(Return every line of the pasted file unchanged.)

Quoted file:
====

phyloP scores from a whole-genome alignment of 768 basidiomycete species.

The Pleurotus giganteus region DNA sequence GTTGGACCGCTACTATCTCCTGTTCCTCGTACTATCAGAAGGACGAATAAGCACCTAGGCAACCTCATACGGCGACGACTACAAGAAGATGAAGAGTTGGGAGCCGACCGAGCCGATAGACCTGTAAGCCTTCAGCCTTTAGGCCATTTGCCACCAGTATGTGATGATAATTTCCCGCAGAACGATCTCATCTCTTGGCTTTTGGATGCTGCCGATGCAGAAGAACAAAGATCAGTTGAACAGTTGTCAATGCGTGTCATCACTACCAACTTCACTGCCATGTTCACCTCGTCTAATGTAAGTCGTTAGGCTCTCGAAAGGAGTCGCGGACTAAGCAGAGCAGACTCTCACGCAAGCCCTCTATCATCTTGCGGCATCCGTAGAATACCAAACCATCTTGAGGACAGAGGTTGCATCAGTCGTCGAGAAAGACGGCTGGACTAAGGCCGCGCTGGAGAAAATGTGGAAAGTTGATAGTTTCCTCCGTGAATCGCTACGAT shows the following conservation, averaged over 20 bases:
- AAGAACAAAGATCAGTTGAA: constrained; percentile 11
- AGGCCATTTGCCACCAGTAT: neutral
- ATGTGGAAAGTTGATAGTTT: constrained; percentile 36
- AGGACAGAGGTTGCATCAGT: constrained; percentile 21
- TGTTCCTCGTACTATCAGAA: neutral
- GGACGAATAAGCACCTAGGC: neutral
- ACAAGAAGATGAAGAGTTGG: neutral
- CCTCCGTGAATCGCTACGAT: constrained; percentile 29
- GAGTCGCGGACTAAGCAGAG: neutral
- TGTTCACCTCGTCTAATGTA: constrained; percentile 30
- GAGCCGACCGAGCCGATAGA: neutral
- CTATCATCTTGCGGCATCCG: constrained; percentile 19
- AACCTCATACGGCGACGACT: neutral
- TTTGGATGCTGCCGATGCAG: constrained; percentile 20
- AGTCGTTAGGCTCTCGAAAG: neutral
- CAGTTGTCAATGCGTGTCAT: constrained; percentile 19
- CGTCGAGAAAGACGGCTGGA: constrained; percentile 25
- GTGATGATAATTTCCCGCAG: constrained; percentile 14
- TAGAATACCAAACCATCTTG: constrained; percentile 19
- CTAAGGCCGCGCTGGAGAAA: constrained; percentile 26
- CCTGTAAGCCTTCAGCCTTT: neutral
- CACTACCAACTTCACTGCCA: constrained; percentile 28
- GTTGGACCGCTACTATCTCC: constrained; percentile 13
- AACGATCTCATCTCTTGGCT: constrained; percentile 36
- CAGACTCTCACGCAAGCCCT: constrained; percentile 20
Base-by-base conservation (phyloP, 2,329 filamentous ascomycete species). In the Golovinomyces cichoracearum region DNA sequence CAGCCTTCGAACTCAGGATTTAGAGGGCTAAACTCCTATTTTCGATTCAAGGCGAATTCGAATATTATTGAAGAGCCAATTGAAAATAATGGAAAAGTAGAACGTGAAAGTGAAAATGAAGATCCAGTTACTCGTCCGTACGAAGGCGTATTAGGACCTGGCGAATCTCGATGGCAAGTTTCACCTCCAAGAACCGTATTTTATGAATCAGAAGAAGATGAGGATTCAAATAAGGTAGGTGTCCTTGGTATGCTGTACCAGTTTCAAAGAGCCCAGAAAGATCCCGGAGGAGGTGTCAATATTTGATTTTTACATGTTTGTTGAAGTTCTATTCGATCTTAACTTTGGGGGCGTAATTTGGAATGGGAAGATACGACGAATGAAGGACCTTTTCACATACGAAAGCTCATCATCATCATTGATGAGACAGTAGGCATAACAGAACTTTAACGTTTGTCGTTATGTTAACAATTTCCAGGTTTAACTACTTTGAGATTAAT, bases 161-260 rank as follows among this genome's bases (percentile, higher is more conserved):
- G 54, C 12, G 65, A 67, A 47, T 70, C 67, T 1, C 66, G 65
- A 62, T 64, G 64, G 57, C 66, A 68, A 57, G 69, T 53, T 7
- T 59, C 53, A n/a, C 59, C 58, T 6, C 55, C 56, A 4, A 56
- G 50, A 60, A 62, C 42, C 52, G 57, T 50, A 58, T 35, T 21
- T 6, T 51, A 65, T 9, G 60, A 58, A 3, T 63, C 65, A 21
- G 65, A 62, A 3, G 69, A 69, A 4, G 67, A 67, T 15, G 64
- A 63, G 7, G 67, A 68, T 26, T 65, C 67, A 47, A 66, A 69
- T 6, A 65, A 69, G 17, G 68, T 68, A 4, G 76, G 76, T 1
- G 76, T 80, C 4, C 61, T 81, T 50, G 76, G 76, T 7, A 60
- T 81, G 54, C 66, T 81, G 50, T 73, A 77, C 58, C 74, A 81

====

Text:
phyloP scores from a whole-genome alignment of 768 basidiomycete species.

The Pleurotus giganteus region DNA sequence GTTGGACCGCTACTATCTCCTGTTCCTCGTACTATCAGAAGGACGAATAAGCACCTAGGCAACCTCATACGGCGACGACTACAAGAAGATGAAGAGTTGGGAGCCGACCGAGCCGATAGACCTGTAAGCCTTCAGCCTTTAGGCCATTTGCCACCAGTATGTGATGATAATTTCCCGCAGAACGATCTCATCTCTTGGCTTTTGGATGCTGCCGATGCAGAAGAACAAAGATCAGTTGAACAGTTGTCAATGCGTGTCATCACTACCAACTTCACTGCCATGTTCACCTCGTCTAATGTAAGTCGTTAGGCTCTCGAAAGGAGTCGCGGACTAAGCAGAGCAGACTCTCACGCAAGCCCTCTATCATCTTGCGGCATCCGTAGAATACCAAACCATCTTGAGGACAGAGGTTGCATCAGTCGTCGAGAAAGACGGCTGGACTAAGGCCGCGCTGGAGAAAATGTGGAAAGTTGATAGTTTCCTCCGTGAATCGCTACGAT shows the following conservation, averaged over 20 bases:
- AAGAACAAAGATCAGTTGAA: constrained; percentile 11
- AGGCCATTTGCCACCAGTAT: neutral
- ATGTGGAAAGTTGATAGTTT: constrained; percentile 36
- AGGACAGAGGTTGCATCAGT: constrained; percentile 21
- TGTTCCTCGTACTATCAGAA: neutral
- GGACGAATAAGCACCTAGGC: neutral
- ACAAGAAGATGAAGAGTTGG: neutral
- CCTCCGTGAATCGCTACGAT: constrained; percentile 29
- GAGTCGCGGACTAAGCAGAG: neutral
- TGTTCACCTCGTCTAATGTA: constrained; percentile 30
- GAGCCGACCGAGCCGATAGA: neutral
- CTATCATCTTGCGGCATCCG: constrained; percentile 19
- AACCTCATACGGCGACGACT: neutral
- TTTGGATGCTGCCGATGCAG: constrained; percentile 20
- AGTCGTTAGGCTCTCGAAAG: neutral
- CAGTTGTCAATGCGTGTCAT: constrained; percentile 19
- CGTCGAGAAAGACGGCTGGA: constrained; percentile 25
- GTGATGATAATTTCCCGCAG: constrained; percentile 14
- TAGAATACCAAACCATCTTG: constrained; percentile 19
- CTAAGGCCGCGCTGGAGAAA: constrained; percentile 26
- CCTGTAAGCCTTCAGCCTTT: neutral
- CACTACCAACTTCACTGCCA: constrained; percentile 28
- GTTGGACCGCTACTATCTCC: constrained; percentile 13
- AACGATCTCATCTCTTGGCT: constrained; percentile 36
- CAGACTCTCACGCAAGCCCT: constrained; percentile 20
Base-by-base conservation (phyloP, 2,329 filamentous ascomycete species). In the Golovinomyces cichoracearum region DNA sequence CAGCCTTCGAACTCAGGATTTAGAGGGCTAAACTCCTATTTTCGATTCAAGGCGAATTCGAATATTATTGAAGAGCCAATTGAAAATAATGGAAAAGTAGAACGTGAAAGTGAAAATGAAGATCCAGTTACTCGTCCGTACGAAGGCGTATTAGGACCTGGCGAATCTCGATGGCAAGTTTCACCTCCAAGAACCGTATTTTATGAATCAGAAGAAGATGAGGATTCAAATAAGGTAGGTGTCCTTGGTATGCTGTACCAGTTTCAAAGAGCCCAGAAAGATCCCGGAGGAGGTGTCAATATTTGATTTTTACATGTTTGTTGAAGTTCTATTCGATCTTAACTTTGGGGGCGTAATTTGGAATGGGAAGATACGACGAATGAAGGACCTTTTCACATACGAAAGCTCATCATCATCATTGATGAGACAGTAGGCATAACAGAACTTTAACGTTTGTCGTTATGTTAACAATTTCCAGGTTTAACTACTTTGAGATTAAT, bases 161-260 rank as follows among this genome's bases (percentile, higher is more conserved):
- G 54, C 12, G 65, A 67, A 47, T 70, C 67, T 1, C 66, G 65
- A 62, T 64, G 64, G 57, C 66, A 68, A 57, G 69, T 53, T 7
- T 59, C 53, A n/a, C 59, C 58, T 6, C 55, C 56, A 4, A 56
- G 50, A 60, A 62, C 42, C 52, G 57, T 50, A 58, T 35, T 21
- T 6, T 51, A 65, T 9, G 60, A 58, A 3, T 63, C 65, A 21
- G 65, A 62, A 3, G 69, A 69, A 4, G 67, A 67, T 15, G 64
- A 63, G 7, G 67, A 68, T 26, T 65, C 67, A 47, A 66, A 69
- T 6, A 65, A 69, G 17, G 68, T 68, A 4, G 76, G 76, T 1
- G 76, T 80, C 4, C 61, T 81, T 50, G 76, G 76, T 7, A 60
- T 81, G 54, C 66, T 81, G 50, T 73, A 77, C 58, C 74, A 81